“The ride ends here”
Written by Scott Graves, Pilot staff writer   
February 05, 2013 08:31 pm

Taxi driver Bob Humphrey hopes his story will bring more attention to the drug problems in Brookings. The Pilot/Scott Graves
Taxi driver Bob Humphrey hopes his story will bring more attention to the drug problems in Brookings. The Pilot/Scott Graves
Taxi driver Bob Humphrey stood inside the portable toilet on the side of Highway 101 near Orick, Calif. The 63-year-old Brookings man flipped opened his cell phone and called his boss.

“I only have a minute,” he whispered. “I took a photo of the guy with my phone. If something happens to me, make sure you tell the police about the photo.”

The guy, 18-year-old Cody Pettit, of Brookings, sat in the back seat of Humphrey’s white 412-Taxi van parked in front of the toilet, keys in hand. For the last three hours and some 70-plus miles, Pettit had ordered Humphrey to drive to various places — Brookings to Smith River, up Highway 199 toward Hiouchi, to Crescent City, Klamath and Orick. They eventually drove as far south as Eureka.

Humphrey had picked up Pettit at a Brookings motel at 8:49 a.m. Saturday, with instructions to go to Lucky 7 Casino in Smith River. Once there, the passenger told Humphrey to drive south to Crescent City.

“He didn’t know where he wanted to go,” Humphrey said.

He said Pettit was agitated most of the time, mumbling nonstop about people following him or hiding behind buildings. Humphrey calmed the young man down again and again.

By the time the taxi  reached Crescent City, Humphrey had determined his passenger was high on drugs or mentally ill — or both. 

“There was something wrong with this guy,” he said. “I didn’t want things to escalate.   When he told me where to go, I said ‘No problem. You’re the boss. Whereever you want to go’.”

Humphrey was getting scared, but didn’t show it. 

Without Pettit knowing, Humphrey, who wore a Bluetooth device in his ear, dialed his boss on his cell phone, allowing Heston Collins to listen in on the conversation and keep track of the taxi’s location.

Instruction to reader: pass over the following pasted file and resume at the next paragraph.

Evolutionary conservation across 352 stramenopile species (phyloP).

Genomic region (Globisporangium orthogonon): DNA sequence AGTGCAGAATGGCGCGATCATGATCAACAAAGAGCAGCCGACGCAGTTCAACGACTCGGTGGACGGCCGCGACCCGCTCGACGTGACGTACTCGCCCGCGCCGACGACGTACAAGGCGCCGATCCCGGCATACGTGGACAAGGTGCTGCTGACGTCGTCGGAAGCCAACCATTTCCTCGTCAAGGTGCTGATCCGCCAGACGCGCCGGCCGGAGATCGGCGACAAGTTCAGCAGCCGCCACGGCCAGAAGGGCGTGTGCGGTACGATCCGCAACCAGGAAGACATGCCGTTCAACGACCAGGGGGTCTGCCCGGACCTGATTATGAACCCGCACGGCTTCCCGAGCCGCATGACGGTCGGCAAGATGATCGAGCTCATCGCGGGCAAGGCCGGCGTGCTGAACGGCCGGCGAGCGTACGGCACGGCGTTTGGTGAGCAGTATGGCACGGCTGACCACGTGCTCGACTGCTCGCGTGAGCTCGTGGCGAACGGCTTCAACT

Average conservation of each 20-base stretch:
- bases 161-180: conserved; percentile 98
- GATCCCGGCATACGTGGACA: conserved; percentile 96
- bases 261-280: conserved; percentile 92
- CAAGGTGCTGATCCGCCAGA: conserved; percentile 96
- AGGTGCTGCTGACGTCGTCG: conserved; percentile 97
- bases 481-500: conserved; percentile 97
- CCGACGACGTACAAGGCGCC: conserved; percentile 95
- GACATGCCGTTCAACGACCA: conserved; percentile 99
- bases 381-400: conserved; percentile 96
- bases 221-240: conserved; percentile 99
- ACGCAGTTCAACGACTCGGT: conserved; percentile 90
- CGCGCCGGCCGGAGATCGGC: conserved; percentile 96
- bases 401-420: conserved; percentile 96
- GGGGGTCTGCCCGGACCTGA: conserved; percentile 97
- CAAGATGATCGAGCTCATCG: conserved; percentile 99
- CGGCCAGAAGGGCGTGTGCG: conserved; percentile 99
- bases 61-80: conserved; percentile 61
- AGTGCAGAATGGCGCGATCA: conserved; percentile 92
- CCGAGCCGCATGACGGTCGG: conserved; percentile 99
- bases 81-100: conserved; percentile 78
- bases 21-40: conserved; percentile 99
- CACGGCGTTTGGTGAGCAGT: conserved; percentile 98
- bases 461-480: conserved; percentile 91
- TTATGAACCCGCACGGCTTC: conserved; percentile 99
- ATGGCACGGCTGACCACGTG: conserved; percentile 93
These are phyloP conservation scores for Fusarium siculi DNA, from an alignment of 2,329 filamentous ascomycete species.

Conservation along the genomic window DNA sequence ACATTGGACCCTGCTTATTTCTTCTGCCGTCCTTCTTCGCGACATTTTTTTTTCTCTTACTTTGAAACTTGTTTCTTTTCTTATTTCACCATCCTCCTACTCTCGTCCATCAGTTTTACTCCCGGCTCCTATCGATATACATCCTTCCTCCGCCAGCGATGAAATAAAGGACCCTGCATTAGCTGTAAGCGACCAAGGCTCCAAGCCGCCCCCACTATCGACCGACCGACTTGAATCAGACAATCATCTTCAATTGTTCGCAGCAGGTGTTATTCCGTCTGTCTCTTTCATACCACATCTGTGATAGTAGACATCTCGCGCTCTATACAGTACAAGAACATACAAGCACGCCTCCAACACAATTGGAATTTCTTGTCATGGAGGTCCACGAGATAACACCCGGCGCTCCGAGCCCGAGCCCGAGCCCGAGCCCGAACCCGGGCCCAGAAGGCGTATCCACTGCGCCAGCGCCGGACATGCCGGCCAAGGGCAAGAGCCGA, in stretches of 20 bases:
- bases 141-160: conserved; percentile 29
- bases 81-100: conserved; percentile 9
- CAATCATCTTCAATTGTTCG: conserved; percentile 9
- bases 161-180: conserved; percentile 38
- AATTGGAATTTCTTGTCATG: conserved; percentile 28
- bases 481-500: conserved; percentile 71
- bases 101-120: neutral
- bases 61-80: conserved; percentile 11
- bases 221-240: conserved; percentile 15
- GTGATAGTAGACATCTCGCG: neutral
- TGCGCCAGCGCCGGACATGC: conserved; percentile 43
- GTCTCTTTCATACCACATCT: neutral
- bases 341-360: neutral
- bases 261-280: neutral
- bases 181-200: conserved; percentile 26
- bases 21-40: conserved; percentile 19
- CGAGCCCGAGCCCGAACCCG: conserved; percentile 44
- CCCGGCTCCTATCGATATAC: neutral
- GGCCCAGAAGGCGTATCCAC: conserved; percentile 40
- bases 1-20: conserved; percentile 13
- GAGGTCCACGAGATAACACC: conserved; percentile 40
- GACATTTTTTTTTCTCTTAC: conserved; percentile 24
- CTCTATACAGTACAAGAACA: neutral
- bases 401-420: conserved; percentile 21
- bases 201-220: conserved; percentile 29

Collins got in his own car and left Brookings, heading south. He used his cell phone to monitor what was happening in the taxi. Occasionally, Humphrey alerted Collins to his location by slipping it into his casual conversations with Pettit.

It was hard to tell if Pettit was armed — he was wearing a bulky jacket — but Humphrey was certain his passenger might kill him if he said the wrong word or made a wrong turn.

“He was delusional or paranoid. He was always looking around. I didn’t know what was going to happen,” Humphrey said. “The whole thing lasted six hours but it seemed like forever.” 

At several places along the way, the taxi stopped at an ATM so Pettit could withdraw cash and pay the increasing fare. At an ATM in Crescent City, Humphrey secretly snapped a photo of Pettit with his cell phone.

A half-hour later down the road Pettit demanded they stop at a mini-mart in Klamath, but Humphrey talked him out of it.

“I wanted to keep him from having an impact on other people’s safety,” Humphrey said. “I wanted to keep this between the two of us.”

Four hours into the ride, after a stop at the portable toilet, they arrived in Eureka. Pettit ordered Humphrey to drive to San Francisco and that he had plenty of money to pay for it. Humphrey called his boss for approval, but Collins said no and said if  Pettit wanted to go to San Francisco, he would have to get out and use a California taxi service.

At that point, Pettit reluctantly agreed to pay $70 for the return trip to Brookings – no stops, Humphrey insisted. By that time, Collins had caught up to the taxi and was following it.

But the ordeal didn’t end once they returned to Brookings. Pettit changed his mind and ordered Humphrey to drive north toward Gold Beach.

Humphrey had had enough and turned the taxi off Highway 101 onto Carpenterville Road.

“I was mentally spent, and couldn’t take it anymore,” he said. “We were still close to town, close to the police, but in an area where there were no people; where no innocent people could get hurt. I told him ‘The ride ends here.’”